It is not known if Tecentriq is safe and effective in children.
Important Safety Information
What is the most important information about Tecentriq?
Tecentriq can cause the immune system to attack normal organs and tissues and can affect the way they work. These problems can sometimes become serious or life threatening and can lead to death.
Patients should call or see their healthcare provider right away if they get any symptoms of the following problems or these symptoms get worse.
Tecentriq can cause serious side effects, including:
• Lung problems (pneumonitis) signs and symptoms of pneumonitis may include new or worsening cough, shortness of breath, and chest pain;
• Liver problems (hepatitis) signs and symptoms of hepatitis may include yellowing of your skin or the whites of your eyes, severe nausea or vomiting, pain on the right side of your stomach area (abdomen), drowsiness, dark urine (tea colored), bleeding or bruising more easily than normal, and feeling less hungry than usual;
• Intestinal problems (colitis) signs and symptoms of colitis may include diarrhea (loose stools) or more bowel movements than usual, blood or mucus in your stools or dark, tarry, sticky stools, and severe stomach area (abdomen) pain or tenderness;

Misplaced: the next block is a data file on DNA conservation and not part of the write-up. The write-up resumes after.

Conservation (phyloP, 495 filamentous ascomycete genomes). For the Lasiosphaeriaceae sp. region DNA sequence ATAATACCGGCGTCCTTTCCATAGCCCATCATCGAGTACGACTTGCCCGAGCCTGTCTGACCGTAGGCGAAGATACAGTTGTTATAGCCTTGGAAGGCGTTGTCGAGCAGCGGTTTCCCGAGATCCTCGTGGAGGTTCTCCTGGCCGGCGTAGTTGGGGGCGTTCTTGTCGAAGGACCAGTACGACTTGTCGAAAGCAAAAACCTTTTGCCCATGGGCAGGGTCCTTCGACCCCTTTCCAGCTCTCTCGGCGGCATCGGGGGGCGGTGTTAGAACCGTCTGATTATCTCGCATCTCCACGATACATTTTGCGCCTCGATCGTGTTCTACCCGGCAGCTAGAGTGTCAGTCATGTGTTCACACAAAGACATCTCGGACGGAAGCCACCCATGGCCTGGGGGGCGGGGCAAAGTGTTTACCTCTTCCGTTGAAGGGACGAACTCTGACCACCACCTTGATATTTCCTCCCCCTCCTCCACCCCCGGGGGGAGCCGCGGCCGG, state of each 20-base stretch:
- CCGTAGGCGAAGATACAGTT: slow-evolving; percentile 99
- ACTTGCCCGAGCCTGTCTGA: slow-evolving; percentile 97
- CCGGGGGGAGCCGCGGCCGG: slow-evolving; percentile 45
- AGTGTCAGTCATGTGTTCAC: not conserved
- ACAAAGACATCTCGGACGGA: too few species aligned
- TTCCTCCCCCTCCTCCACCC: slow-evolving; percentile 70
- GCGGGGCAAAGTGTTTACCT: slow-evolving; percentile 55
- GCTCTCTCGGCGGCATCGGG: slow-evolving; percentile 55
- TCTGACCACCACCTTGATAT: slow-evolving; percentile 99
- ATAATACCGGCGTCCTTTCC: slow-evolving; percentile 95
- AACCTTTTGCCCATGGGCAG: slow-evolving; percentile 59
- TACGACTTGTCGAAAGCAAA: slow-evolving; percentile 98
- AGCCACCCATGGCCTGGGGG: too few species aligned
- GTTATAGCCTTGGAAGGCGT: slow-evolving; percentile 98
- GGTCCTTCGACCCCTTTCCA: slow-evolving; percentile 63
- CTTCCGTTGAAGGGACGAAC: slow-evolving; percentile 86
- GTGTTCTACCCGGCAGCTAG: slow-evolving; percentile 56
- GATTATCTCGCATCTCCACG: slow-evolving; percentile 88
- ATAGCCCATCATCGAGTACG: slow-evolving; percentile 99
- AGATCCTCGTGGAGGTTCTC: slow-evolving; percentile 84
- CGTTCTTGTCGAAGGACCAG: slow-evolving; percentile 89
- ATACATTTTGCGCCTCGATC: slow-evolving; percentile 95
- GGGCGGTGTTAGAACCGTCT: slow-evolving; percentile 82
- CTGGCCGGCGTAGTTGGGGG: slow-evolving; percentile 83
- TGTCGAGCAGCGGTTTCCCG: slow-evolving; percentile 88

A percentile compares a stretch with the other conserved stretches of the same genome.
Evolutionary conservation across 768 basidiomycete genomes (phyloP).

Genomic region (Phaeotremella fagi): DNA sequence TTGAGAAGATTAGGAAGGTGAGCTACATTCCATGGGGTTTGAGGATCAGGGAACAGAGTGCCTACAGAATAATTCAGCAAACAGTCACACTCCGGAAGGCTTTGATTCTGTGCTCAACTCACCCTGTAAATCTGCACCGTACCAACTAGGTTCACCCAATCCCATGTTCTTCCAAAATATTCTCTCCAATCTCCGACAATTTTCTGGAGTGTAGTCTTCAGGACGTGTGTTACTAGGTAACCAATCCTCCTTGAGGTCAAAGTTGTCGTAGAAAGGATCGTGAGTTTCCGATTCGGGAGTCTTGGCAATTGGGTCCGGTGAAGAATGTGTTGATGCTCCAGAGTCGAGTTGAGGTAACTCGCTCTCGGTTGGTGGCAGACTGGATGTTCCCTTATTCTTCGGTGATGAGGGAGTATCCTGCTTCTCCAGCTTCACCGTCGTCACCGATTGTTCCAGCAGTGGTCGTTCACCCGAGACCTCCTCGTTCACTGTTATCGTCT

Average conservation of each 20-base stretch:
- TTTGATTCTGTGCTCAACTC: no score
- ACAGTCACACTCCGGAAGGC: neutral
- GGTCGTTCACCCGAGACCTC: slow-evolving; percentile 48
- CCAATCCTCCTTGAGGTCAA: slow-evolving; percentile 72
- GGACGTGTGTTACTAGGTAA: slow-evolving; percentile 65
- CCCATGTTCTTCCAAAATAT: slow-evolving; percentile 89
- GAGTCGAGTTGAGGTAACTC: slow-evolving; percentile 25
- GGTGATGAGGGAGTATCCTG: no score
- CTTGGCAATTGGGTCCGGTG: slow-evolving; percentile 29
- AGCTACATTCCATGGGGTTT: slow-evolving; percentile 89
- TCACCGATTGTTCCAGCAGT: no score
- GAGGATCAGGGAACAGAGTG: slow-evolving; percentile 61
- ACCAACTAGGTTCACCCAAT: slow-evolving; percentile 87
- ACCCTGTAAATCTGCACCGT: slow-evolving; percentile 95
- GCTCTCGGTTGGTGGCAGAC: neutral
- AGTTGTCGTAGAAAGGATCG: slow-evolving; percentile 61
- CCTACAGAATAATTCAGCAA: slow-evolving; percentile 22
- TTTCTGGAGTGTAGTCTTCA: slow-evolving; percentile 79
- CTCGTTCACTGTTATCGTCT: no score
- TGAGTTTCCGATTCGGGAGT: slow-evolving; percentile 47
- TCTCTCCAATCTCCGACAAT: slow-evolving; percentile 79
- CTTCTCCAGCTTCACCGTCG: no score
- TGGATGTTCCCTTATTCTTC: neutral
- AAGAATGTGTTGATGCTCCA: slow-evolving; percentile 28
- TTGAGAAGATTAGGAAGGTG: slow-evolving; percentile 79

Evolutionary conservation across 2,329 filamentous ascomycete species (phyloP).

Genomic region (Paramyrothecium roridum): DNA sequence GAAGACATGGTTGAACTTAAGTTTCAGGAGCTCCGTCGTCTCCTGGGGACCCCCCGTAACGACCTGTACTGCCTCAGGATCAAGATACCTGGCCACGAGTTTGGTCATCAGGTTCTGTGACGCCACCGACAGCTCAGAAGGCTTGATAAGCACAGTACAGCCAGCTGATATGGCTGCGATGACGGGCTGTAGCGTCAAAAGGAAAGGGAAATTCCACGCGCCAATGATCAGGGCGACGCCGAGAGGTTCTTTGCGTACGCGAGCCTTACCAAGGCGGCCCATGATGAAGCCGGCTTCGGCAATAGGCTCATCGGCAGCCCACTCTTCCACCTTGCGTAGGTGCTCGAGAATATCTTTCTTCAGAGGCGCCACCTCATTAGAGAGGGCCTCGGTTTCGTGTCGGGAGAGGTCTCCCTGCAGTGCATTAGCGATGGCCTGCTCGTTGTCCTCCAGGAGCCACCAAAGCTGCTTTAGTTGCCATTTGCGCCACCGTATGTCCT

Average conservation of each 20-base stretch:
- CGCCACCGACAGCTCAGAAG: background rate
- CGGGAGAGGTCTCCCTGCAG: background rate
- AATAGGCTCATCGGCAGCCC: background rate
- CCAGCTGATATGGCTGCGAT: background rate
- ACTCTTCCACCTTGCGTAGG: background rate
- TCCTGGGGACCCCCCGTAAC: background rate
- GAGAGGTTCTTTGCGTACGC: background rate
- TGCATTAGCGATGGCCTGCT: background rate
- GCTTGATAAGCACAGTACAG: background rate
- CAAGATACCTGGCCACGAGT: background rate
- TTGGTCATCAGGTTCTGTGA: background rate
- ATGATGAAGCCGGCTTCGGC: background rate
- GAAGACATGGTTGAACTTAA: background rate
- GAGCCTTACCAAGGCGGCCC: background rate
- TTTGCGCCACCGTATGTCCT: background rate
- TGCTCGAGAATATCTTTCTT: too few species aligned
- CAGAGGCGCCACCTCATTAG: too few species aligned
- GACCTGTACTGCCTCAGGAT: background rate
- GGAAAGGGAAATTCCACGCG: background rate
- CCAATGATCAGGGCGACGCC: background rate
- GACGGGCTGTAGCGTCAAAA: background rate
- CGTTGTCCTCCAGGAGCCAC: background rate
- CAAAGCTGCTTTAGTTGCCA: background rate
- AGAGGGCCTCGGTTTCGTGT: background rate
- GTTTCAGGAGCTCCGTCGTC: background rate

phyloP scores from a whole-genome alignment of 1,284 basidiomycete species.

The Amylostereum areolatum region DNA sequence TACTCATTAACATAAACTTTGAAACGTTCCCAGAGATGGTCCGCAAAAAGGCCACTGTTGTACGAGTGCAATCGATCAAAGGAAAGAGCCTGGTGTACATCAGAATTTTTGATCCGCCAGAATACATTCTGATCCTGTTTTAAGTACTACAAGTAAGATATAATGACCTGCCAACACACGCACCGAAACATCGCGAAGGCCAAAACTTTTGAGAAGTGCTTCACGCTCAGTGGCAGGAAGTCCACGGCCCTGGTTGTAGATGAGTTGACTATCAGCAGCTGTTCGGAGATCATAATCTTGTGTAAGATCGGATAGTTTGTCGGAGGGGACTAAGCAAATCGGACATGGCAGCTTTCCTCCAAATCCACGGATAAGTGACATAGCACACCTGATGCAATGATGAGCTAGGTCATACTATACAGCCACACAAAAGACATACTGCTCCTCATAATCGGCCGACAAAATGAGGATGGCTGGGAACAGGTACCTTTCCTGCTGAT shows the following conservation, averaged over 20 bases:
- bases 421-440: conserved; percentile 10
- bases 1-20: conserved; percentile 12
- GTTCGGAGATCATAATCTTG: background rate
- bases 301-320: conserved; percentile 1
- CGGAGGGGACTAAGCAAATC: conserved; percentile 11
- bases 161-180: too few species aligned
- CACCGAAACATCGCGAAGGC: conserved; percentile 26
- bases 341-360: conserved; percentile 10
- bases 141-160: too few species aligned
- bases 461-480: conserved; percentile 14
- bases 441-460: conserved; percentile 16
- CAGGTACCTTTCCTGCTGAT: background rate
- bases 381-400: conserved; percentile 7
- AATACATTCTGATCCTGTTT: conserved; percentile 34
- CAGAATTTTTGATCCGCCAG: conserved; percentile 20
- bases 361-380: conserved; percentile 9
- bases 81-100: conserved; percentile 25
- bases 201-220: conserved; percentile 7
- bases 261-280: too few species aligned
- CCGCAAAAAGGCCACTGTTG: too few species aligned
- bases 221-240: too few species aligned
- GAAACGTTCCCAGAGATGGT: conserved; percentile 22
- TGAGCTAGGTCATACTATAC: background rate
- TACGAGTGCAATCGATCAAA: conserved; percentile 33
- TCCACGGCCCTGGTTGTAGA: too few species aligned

• Hormone gland problems (especially the thyroid, adrenal glands, pancreas, and pituitary) signs and symptoms that your hormone glands are not working properly may include headaches that will not go away or unusual headaches, extreme tiredness, weight gain or weight loss, dizziness or fainting, feeling more hungry or thirsty than usual, hair loss, changes in mood or behavior (such as decreased sex drive, irritability, or forgetfulness), feeling cold, constipation, your voice gets deeper, urinating more often than usual, nausea or vomiting, and stomach area (abdomen) pain;